The Chan Zuckerberg Initiative LLC: Why Not a Benefit Corporation?

The media buzzed last week with the announcement that Facebook founder Mark Zuckerberg and his wife, Priscilla Chan, intended to transfer 99% of their Facebook stock to the newly-organized Chan Zuckerberg Initiative, a company designed to address prevailing social issues. Specifically, many have asked why the couple chose a business entity structure (the limited liability company, or LLC) generally reserved for small family-owned companies.

In a public Facebook post, Zuckerberg claimed the LLC structure will allow the Initiative to pursue both a profit and its socially beneficial goals. Fair enough. Non-profit corporations and charitable trusts certainly have numerous restrictions on how they operate and what can be done with profits.

Except, what about the Benefit Corporation?

Isn’t the Zuckerberg scenario precisely what the Benefit Corporation was made for:

  • A for-profit business entity
  • With a social-benefit requirement written into its corporate charter

Isn’t this the best of both worlds? Corporate tax benefits and the pursuit of the greater social good?

If we assume that the Zuckerbergs considered the Benefit Corporation (they organized CZI in Delaware, which allows Benefit Corps), then this raises a fair question: what are the differences between an LLC and a Benefit Corporation? And also: which is the better choice for future philanthropists?

Just What is a Benefit Corporation?

A Benefit Corporation is a very recent entity structure. The first state to allow BCs was Vermont, in 2010. Since then, 29 other states have followed suit.

While the regulations and requirements of BCs vary from state to state, the main thrust is this: a Benefit Corporation is a for-profit corporation formed with the twin goals of making a profit for shareholders and benefiting society.

Though it may be hard to believe, C-Corporation don’t actually have any legal requirement to benefit the world. In fact, since C-Corporations do have a legal requirement to maximize shareholder profits, certain decisions which might benefit society but lower profits are, strictly speaking, incompatible with the corporate charter.

By creating the legal framework for BCs, states have acknowledged that a business may be driven by more than the profit margin.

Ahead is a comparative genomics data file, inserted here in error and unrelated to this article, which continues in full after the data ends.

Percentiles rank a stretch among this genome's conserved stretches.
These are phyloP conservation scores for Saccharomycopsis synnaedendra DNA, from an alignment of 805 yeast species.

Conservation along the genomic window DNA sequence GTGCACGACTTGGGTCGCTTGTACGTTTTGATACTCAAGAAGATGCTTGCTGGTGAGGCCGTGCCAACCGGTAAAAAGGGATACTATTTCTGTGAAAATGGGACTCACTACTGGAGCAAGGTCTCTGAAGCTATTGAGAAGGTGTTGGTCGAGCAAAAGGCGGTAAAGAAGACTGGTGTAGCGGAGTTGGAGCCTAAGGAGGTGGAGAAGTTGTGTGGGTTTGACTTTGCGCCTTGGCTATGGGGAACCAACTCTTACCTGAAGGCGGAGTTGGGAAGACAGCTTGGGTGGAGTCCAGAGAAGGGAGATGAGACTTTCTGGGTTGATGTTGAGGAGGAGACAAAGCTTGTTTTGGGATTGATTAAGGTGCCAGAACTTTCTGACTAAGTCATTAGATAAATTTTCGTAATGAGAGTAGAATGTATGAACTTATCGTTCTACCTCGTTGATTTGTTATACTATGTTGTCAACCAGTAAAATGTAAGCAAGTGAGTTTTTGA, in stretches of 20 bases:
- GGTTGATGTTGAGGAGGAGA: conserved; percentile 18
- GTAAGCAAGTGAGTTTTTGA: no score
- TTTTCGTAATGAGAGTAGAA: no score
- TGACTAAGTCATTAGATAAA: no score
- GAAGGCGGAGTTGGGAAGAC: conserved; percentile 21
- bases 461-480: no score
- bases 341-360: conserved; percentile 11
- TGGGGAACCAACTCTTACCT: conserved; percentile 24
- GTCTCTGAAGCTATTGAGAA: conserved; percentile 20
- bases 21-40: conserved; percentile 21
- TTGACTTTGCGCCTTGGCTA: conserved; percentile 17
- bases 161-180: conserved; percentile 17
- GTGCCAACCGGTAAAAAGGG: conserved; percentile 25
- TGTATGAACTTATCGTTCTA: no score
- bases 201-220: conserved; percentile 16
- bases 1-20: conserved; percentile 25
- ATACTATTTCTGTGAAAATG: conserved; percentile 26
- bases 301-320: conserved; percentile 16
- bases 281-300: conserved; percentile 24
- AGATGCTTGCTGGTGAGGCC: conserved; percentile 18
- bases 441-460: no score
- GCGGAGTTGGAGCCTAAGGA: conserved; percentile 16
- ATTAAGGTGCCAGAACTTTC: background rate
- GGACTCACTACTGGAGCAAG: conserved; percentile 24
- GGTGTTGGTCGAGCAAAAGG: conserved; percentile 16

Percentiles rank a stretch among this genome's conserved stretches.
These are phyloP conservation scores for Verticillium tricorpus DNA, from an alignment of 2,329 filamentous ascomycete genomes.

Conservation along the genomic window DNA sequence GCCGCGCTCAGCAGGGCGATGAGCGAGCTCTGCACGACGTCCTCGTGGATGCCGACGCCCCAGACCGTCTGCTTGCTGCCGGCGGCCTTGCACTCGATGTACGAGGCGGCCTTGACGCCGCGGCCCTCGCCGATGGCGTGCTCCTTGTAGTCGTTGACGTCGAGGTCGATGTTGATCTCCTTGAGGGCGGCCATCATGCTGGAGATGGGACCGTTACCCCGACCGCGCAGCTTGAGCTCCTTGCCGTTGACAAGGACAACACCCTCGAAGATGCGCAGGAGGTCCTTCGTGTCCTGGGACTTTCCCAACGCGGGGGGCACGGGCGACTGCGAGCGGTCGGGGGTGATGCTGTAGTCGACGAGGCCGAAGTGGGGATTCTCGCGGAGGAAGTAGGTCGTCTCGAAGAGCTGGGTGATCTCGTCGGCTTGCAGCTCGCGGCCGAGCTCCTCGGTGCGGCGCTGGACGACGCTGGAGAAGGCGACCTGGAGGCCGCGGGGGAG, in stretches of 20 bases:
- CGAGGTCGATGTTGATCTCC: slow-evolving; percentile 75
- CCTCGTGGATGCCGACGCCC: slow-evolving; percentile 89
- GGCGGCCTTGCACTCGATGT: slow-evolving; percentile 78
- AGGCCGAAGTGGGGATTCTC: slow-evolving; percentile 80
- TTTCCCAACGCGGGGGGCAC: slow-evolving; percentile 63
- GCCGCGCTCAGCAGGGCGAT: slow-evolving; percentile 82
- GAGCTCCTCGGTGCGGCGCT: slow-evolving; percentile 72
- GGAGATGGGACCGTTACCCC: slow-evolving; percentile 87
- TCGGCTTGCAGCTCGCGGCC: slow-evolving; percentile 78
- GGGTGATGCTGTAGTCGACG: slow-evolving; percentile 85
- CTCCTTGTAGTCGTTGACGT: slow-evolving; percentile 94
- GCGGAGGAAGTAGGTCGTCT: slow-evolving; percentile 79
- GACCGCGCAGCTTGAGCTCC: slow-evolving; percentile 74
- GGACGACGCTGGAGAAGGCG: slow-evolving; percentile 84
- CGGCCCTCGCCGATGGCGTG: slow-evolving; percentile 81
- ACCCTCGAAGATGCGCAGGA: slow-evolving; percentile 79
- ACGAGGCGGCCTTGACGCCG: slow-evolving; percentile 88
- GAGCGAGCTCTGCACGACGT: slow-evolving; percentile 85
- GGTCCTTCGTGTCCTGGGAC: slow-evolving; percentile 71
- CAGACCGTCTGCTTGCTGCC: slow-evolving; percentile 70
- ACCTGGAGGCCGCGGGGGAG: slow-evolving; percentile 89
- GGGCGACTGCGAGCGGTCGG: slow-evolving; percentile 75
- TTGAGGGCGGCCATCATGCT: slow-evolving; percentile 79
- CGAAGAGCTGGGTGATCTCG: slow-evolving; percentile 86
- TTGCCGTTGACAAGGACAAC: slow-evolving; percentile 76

Benefits of the BC

The benefits of a BC are fairly straightforward. A BC is a for-profit company, with all of the liability protections, fundraising capabilities, and tax benefits of a C-Corporation. The main difference is that a BC can pursue socially beneficial investments, products and undertakings, even if doing so doesn’t maximize profits.

A BC is allowed to define “social benefit” with great latitude. Simply donating a percentage of profits to charity can be considered a “social benefit.”

In recent decades, consumers have come to expect businesses to engage in ethical behavior, minimize their environmental impact, and give back to their communities. Companies that embrace the BC model, such as Warby Parker and Chegg (even if they are not, precisely, BCs), often report high levels of customer satisfaction and engagement.

So Why Not the BC?

But if Benefit Corporations are the bees knees of modern ethical business, then why did the Zuckerbergs choose to form an LLC instead? How does a BC differ from an LLC?

It is important to note the original impetus for the LLC structure: to provide small business owners with the liability protection of a corporation, without the corporate formalities and administrative baggage. An LLC is a legitimate entity separate from its owners, same as a corporation, but it doesn’t have a corporation’s Board of Directors, annual shareholder meetings, or federal reporting requirements.

An LLC is also a simpler tax entity. All profits flow directly through the company to its owners (called members), and the taxes are accounted for on personal income tax returns. The IRS doesn’t even recognize the LLC; it treats it as a partnership, and members as partners.

It is likely the lack of formal requirements—and the control this lack allows—that attracted the Zuckerbergs.

A BC is, after all, a corporation. It is required to have Directors and Corporate Officers. It must publish an annual shareholders report, as well as an annual Benefit Report to be evaluated against a third-party standard. A BC must demonstrate its social benefit. It cannot merely assume that some benefit is being gained.

It is telling that the Zuckerbergs, comfortable with the corporate structure and bureaucracy of Facebook, chose to avoid it entirely when it came to their charitable organization. Assuming the Zuckerbergs are the controlling members of CZI LLC, every business decision lies strictly under their control. As a private entity, they are under no obligation to be transparent about where and how they invest their money. And losses, should they come, do not have to be answered for.

In other words, an LLC offers the Zuckerbergs free reign to implement their social vision without the restraints that a corporation—even a BC—would impose on them.

Is This the Future?

Mark Zuckerberg joins Bill Gates and Warren Buffet as the latest billionaire to give away the vast majority of his fortune for charitable ends. But Buffet and Gates utilized more traditional entity structures (the Bill and Melinda Gates Foundation, for example, is a non-profit corporation).

It’s uncertain if Zuckerberg’s approach—the LLC—will be an outlier or the wave of the future. Perhaps the choice speaks to the Zuckerbergs’ particular management style. Or perhaps it is the mark of the younger generation of business leaders (Zuckerberg is 31) and their dissatisfaction with the corporate structure.

Time will tell.